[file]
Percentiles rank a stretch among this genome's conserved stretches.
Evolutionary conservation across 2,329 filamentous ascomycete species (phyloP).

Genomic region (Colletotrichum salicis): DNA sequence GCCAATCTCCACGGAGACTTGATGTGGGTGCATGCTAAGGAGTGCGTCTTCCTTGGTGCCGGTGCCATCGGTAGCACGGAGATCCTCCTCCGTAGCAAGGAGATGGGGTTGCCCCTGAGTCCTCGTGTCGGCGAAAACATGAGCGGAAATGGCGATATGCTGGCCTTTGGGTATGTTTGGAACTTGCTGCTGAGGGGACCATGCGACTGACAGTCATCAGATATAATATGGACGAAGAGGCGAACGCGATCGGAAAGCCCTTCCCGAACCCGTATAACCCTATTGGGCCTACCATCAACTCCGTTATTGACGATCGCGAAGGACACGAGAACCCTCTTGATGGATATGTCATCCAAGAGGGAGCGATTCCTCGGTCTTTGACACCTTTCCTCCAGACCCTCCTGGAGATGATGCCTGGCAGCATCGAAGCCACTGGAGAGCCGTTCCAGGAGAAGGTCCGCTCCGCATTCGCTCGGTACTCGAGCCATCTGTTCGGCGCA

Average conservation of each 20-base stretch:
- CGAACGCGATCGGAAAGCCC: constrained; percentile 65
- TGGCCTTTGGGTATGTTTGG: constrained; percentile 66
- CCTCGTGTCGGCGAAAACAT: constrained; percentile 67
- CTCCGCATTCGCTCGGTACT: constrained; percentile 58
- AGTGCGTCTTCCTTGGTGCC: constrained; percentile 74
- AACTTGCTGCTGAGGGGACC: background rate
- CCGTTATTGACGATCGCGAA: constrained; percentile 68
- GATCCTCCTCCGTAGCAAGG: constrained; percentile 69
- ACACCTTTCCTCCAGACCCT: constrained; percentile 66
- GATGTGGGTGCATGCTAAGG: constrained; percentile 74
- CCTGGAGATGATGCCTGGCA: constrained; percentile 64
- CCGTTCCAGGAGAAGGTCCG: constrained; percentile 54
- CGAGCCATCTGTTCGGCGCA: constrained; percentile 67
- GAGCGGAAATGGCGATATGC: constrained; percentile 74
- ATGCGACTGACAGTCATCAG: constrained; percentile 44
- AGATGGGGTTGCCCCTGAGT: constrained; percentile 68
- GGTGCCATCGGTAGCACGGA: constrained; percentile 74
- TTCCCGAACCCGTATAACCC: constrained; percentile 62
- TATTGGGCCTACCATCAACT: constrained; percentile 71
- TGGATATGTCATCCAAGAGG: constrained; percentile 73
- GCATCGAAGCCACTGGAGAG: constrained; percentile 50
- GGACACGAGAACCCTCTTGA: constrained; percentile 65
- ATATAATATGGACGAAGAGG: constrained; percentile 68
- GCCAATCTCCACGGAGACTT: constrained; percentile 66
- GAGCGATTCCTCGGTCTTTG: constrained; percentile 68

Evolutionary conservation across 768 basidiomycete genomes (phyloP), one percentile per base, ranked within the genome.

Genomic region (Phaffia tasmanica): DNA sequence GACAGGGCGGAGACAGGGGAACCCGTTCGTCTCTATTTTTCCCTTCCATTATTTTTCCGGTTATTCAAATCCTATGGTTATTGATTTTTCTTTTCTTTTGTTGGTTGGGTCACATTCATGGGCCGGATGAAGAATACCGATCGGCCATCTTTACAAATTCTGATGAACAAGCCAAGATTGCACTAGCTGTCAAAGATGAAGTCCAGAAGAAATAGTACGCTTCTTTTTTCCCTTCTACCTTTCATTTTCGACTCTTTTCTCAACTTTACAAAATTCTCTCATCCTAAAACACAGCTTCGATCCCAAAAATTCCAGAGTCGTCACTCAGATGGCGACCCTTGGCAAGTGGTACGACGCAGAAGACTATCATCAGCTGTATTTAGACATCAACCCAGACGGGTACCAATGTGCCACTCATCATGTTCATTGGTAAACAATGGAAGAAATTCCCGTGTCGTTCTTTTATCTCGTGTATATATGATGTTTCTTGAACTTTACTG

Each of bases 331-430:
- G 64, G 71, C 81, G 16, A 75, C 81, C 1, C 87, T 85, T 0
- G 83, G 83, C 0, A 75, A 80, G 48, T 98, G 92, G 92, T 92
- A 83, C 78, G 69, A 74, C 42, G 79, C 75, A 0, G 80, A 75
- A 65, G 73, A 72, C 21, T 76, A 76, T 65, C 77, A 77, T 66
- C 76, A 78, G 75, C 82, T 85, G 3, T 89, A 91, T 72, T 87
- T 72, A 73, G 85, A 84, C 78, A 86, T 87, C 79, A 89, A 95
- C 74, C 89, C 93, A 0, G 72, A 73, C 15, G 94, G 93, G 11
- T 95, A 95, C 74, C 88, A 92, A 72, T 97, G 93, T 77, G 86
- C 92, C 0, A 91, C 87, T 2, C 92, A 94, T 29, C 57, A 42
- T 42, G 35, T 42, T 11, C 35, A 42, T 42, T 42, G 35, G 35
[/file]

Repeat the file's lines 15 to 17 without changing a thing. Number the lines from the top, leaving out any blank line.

- CCTGGAGATGATGCCTGGCA: constrained; percentile 64
- CCGTTCCAGGAGAAGGTCCG: constrained; percentile 54
- CGAGCCATCTGTTCGGCGCA: constrained; percentile 67